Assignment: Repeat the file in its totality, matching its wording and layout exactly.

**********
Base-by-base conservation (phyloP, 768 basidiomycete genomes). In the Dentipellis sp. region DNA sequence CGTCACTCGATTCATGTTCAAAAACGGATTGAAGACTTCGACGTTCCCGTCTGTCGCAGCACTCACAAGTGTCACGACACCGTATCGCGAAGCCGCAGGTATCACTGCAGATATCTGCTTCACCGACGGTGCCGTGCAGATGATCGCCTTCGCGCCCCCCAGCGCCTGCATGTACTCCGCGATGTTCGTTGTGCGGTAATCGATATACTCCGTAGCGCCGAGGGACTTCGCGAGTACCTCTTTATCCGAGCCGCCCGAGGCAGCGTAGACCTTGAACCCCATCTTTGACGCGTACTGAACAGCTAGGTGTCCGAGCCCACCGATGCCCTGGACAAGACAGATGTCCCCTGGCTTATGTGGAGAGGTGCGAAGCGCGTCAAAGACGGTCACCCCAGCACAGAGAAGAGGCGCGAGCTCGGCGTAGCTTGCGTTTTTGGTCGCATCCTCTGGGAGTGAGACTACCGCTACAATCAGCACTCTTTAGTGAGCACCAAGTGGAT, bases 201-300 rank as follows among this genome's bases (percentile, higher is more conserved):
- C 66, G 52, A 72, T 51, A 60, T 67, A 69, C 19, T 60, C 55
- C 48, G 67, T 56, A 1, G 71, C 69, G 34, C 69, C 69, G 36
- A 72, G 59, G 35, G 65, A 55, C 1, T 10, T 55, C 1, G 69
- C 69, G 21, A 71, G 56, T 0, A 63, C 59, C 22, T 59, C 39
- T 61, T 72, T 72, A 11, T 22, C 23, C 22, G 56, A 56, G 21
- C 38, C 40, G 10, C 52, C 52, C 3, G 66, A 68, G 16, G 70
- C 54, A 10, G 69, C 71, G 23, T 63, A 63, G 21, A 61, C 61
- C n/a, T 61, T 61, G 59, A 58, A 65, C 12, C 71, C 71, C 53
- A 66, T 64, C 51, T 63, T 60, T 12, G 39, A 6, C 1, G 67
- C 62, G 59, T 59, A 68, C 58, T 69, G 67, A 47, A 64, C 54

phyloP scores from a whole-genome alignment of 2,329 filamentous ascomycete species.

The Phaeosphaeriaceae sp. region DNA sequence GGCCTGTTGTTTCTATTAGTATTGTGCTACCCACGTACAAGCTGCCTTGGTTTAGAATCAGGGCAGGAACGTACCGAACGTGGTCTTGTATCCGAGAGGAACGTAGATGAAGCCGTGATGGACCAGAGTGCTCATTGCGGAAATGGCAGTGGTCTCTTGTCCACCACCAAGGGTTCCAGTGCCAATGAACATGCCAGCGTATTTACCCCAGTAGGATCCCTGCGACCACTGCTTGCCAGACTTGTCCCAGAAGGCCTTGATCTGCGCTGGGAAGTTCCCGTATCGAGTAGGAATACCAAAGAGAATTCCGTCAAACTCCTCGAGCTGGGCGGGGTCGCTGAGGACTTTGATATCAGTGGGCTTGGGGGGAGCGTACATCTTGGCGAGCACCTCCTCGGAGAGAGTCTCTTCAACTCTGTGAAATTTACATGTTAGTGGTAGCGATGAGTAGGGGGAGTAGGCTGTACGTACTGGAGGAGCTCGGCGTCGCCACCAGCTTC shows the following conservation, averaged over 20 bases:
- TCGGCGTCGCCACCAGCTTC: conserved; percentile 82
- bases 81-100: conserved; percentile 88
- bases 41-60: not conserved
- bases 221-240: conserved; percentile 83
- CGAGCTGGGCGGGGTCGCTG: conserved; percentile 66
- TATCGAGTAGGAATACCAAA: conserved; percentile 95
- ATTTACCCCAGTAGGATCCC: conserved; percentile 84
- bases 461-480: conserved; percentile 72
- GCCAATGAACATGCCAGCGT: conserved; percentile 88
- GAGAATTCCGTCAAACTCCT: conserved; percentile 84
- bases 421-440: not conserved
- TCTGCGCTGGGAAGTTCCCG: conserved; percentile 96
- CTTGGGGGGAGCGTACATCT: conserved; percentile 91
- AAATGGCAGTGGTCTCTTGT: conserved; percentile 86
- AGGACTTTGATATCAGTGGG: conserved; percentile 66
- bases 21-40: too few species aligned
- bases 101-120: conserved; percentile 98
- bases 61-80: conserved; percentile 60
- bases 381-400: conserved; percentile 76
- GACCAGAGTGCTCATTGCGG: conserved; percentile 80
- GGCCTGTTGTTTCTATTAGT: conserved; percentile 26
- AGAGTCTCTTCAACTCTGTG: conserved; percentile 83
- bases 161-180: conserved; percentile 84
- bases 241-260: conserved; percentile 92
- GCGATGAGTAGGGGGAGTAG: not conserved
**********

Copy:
Base-by-base conservation (phyloP, 768 basidiomycete genomes). In the Dentipellis sp. region DNA sequence CGTCACTCGATTCATGTTCAAAAACGGATTGAAGACTTCGACGTTCCCGTCTGTCGCAGCACTCACAAGTGTCACGACACCGTATCGCGAAGCCGCAGGTATCACTGCAGATATCTGCTTCACCGACGGTGCCGTGCAGATGATCGCCTTCGCGCCCCCCAGCGCCTGCATGTACTCCGCGATGTTCGTTGTGCGGTAATCGATATACTCCGTAGCGCCGAGGGACTTCGCGAGTACCTCTTTATCCGAGCCGCCCGAGGCAGCGTAGACCTTGAACCCCATCTTTGACGCGTACTGAACAGCTAGGTGTCCGAGCCCACCGATGCCCTGGACAAGACAGATGTCCCCTGGCTTATGTGGAGAGGTGCGAAGCGCGTCAAAGACGGTCACCCCAGCACAGAGAAGAGGCGCGAGCTCGGCGTAGCTTGCGTTTTTGGTCGCATCCTCTGGGAGTGAGACTACCGCTACAATCAGCACTCTTTAGTGAGCACCAAGTGGAT, bases 201-300 rank as follows among this genome's bases (percentile, higher is more conserved):
- C 66, G 52, A 72, T 51, A 60, T 67, A 69, C 19, T 60, C 55
- C 48, G 67, T 56, A 1, G 71, C 69, G 34, C 69, C 69, G 36
- A 72, G 59, G 35, G 65, A 55, C 1, T 10, T 55, C 1, G 69
- C 69, G 21, A 71, G 56, T 0, A 63, C 59, C 22, T 59, C 39
- T 61, T 72, T 72, A 11, T 22, C 23, C 22, G 56, A 56, G 21
- C 38, C 40, G 10, C 52, C 52, C 3, G 66, A 68, G 16, G 70
- C 54, A 10, G 69, C 71, G 23, T 63, A 63, G 21, A 61, C 61
- C n/a, T 61, T 61, G 59, A 58, A 65, C 12, C 71, C 71, C 53
- A 66, T 64, C 51, T 63, T 60, T 12, G 39, A 6, C 1, G 67
- C 62, G 59, T 59, A 68, C 58, T 69, G 67, A 47, A 64, C 54

phyloP scores from a whole-genome alignment of 2,329 filamentous ascomycete species.

The Phaeosphaeriaceae sp. region DNA sequence GGCCTGTTGTTTCTATTAGTATTGTGCTACCCACGTACAAGCTGCCTTGGTTTAGAATCAGGGCAGGAACGTACCGAACGTGGTCTTGTATCCGAGAGGAACGTAGATGAAGCCGTGATGGACCAGAGTGCTCATTGCGGAAATGGCAGTGGTCTCTTGTCCACCACCAAGGGTTCCAGTGCCAATGAACATGCCAGCGTATTTACCCCAGTAGGATCCCTGCGACCACTGCTTGCCAGACTTGTCCCAGAAGGCCTTGATCTGCGCTGGGAAGTTCCCGTATCGAGTAGGAATACCAAAGAGAATTCCGTCAAACTCCTCGAGCTGGGCGGGGTCGCTGAGGACTTTGATATCAGTGGGCTTGGGGGGAGCGTACATCTTGGCGAGCACCTCCTCGGAGAGAGTCTCTTCAACTCTGTGAAATTTACATGTTAGTGGTAGCGATGAGTAGGGGGAGTAGGCTGTACGTACTGGAGGAGCTCGGCGTCGCCACCAGCTTC shows the following conservation, averaged over 20 bases:
- TCGGCGTCGCCACCAGCTTC: conserved; percentile 82
- bases 81-100: conserved; percentile 88
- bases 41-60: not conserved
- bases 221-240: conserved; percentile 83
- CGAGCTGGGCGGGGTCGCTG: conserved; percentile 66
- TATCGAGTAGGAATACCAAA: conserved; percentile 95
- ATTTACCCCAGTAGGATCCC: conserved; percentile 84
- bases 461-480: conserved; percentile 72
- GCCAATGAACATGCCAGCGT: conserved; percentile 88
- GAGAATTCCGTCAAACTCCT: conserved; percentile 84
- bases 421-440: not conserved
- TCTGCGCTGGGAAGTTCCCG: conserved; percentile 96
- CTTGGGGGGAGCGTACATCT: conserved; percentile 91
- AAATGGCAGTGGTCTCTTGT: conserved; percentile 86
- AGGACTTTGATATCAGTGGG: conserved; percentile 66
- bases 21-40: too few species aligned
- bases 101-120: conserved; percentile 98
- bases 61-80: conserved; percentile 60
- bases 381-400: conserved; percentile 76
- GACCAGAGTGCTCATTGCGG: conserved; percentile 80
- GGCCTGTTGTTTCTATTAGT: conserved; percentile 26
- AGAGTCTCTTCAACTCTGTG: conserved; percentile 83
- bases 161-180: conserved; percentile 84
- bases 241-260: conserved; percentile 92
- GCGATGAGTAGGGGGAGTAG: not conserved